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79% of retail investor accounts lose money when trading CFDs with this provider.

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Adidas Stock (ADS.DE): Live Price Chart

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About

History

Competitors

About

History

Competitors

Adidas is one of the world’s most recognised sportswear manufacturers. It’s the biggest sportswear brand in Europe and the second biggest on the planet after Nike. Founded by entrepreneur, Adolf Dassler, Adidas was originally founded to supply spiked running shoes suitable for a host of athletics events.

It was first established under the name Gebrüder Dassler Schuhfabrik, before rebranding to Adidas in August 1949. This decision was taken due to a fallout between Dassler and his brother, Rudolf, with the latter departing the company to found a rival brand, Puma. The iconic three stripes of the Adidas brand are now unmistakable worldwide. In 2021, Adidas turned over more than €21 billion in sales, with a net income of €2.11 billion.

In terms of the all-time growth of the Adidas (ETR: ADS) share price, it is up approximately 196% as of December 2022. However, that doesn’t tell the whole picture of the value of Adidas stock in recent years. In fact, between 2015 and 2020, this was a significant boom period for Adidas investors. The price of Adidas stock soared from €61.00 to €313.00, representing a five-fold return in as many years.

The breakout of the Covid-19 pandemic saw mass panic surrounding the Adidas share price. It fell from €309 in January 2020 to €188 in April 2020. Although it recovered strongly during H2 2020, Adidas stock has been hugely bearish since the end of 2021. That’s due largely to a weakening in its European and Chinese sales, with the latter’s “deteriorating traffic trend” leading to Adidas cutting its sales guidance for a second time.

In terms of Adidas’ major competitors in the sportswear market, Nike is the outright powerhouse. With revenues of $46.7 billion, Nike is the most valuable investor-owned sportswear brand on the planet. It’s also worth mentioning the brand of Rudolf Dassler, and Adolf’s brother, Puma. This German sportswear brand has posted revenues of $8 billion, positioning it ahead of Canada-based sportswear brand Lululemon Athletica ($6.3 billion) and Japanese brand Asics Corp ($3.6 billion).

Looking beyond revenues, Under Armour is another major player in the casual sports apparel market. North America is Under Armour’s biggest target market. It’s a similar story with New Balance, which has a manufacturing presence in the US and the UK.

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* The spreads provided are a reflection of the time-weighted average. Though Skilling attempts to provide competitive spreads during all trading hours, clients should note that these may vary and are susceptible to underlying market conditions. The above is provided for indicative purposes only. Clients are advised to check important news announcements on our Economic Calendar, which may result in the widening of spreads, amongst other instances.

The above spreads are applicable under normal trading conditions. Skilling has the right to amend the above spreads according to market conditions as per the 'Terms and Conditions'.

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FAQs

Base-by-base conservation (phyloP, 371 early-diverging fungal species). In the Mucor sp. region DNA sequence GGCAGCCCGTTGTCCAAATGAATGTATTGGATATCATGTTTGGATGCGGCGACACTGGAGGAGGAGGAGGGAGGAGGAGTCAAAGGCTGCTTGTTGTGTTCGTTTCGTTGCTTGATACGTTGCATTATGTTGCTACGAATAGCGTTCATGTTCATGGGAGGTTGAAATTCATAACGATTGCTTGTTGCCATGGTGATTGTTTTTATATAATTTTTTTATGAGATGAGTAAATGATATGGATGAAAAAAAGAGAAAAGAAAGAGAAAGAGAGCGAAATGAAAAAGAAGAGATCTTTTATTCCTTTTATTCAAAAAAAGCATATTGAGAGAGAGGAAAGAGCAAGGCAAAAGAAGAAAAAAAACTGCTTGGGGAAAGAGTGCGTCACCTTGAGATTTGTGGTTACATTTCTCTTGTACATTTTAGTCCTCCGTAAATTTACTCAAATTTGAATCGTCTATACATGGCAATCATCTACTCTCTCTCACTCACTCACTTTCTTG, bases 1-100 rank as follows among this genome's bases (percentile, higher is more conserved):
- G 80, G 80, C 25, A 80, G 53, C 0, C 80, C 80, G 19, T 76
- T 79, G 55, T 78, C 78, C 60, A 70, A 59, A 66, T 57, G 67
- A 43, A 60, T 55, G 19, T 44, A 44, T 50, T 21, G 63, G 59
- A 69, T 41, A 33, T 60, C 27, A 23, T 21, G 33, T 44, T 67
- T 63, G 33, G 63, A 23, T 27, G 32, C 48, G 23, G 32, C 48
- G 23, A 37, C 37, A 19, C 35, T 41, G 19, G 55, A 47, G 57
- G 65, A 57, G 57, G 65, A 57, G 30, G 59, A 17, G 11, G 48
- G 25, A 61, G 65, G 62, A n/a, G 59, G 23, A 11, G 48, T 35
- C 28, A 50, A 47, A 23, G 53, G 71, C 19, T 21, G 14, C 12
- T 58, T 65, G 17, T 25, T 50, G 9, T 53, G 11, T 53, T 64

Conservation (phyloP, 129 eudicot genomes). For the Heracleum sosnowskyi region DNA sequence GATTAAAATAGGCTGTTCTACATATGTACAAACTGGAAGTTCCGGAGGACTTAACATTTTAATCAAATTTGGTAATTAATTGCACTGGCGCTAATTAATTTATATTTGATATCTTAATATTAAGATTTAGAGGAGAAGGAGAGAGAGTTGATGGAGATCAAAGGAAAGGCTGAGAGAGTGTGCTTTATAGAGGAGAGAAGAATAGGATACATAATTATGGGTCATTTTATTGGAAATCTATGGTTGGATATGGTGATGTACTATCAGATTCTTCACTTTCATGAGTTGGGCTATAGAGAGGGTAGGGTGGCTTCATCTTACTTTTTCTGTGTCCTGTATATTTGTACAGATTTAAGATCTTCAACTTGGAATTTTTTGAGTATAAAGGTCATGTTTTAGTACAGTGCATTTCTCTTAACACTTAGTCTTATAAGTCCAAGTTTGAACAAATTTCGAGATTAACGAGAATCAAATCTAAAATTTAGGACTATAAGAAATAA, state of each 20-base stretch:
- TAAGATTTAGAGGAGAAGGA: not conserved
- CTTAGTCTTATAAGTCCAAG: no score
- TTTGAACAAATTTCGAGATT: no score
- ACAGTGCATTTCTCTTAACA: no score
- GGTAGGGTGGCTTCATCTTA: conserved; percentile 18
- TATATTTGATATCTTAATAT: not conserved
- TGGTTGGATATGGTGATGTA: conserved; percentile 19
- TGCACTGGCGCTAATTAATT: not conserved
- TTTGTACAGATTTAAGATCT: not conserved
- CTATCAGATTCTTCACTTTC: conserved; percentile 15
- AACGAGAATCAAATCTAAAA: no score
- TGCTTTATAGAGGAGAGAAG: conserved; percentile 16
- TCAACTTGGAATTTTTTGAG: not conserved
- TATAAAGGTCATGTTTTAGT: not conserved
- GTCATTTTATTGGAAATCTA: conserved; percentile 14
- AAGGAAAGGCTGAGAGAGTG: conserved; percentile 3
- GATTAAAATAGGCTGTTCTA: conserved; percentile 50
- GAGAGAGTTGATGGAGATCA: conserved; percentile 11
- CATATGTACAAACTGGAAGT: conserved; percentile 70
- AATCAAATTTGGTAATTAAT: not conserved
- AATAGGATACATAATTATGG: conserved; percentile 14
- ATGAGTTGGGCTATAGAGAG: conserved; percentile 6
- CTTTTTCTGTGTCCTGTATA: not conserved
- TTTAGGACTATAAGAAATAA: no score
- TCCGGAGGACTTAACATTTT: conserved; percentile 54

What are the key drivers affecting Adidas's stock price?

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Adidas's stock price is heavily influenced by the performance of its sport apparel industries. Factors such as customer demand, market trends, technological innovation, and economic conditions are all key drivers that can affect Adidas's stock price.

Changes in customer preferences and spending habits can cause fluctuations in Adidas's stock price, as it is highly dependent on consumer demand for its products. Trends such as fashion or technological advancements can affect how customers view Adidas products and subsequently how much they are willing to pay for them. Innovative technologies such as wearable technology or improved manufacturing processes can give Adidas a competitive edge over other brands, which can lead to an increased demand for their products and a higher stock price. Changes in global economic growth, interest rates, and inflation can influence Adidas's stock price.

Who owns most Adidas shares?

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Institutional investors own the vast majority at 81%, while private investors own 19%. Of the institutional investors that own Adidas stock, Manning & Napier Advisors LLC owns the most, 0.05%, which amounts to 173,087 shares; followed by BBR Partners LLC at 0.05% and 168,700 shares; Pacer Advisors Inc at 0.01% with 43,404 shares; and Todd Asset Management LLC at 0.01% with 44,000 shares.

The remaining 18% of Adidas' stock is owned by private individuals and organizations, including members of the founding families, employees, pension funds, government agencies, charitable organizations and other individual shareholders.

Do Adidas shares pay dividends?

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Adidas pays dividends to shareholders every year. The amount paid has varied in recent years, with a high of 3.35€ per share paid out in 2018 and a low of 0.80€ per share paid out in 2010. For 2020, Adidas declared a dividend payment of 3.00€ per share, which paid on May 18, 2021. This followed by a payment of 3.30€ per share in May 17, 2022. The dividend yield of Adidas shares currently stands at 2.34%. Investors can expect to receive regular dividends from the company each year and should factor this into their investment decisions when considering if Adidas is a suitable stock for their portfolio.

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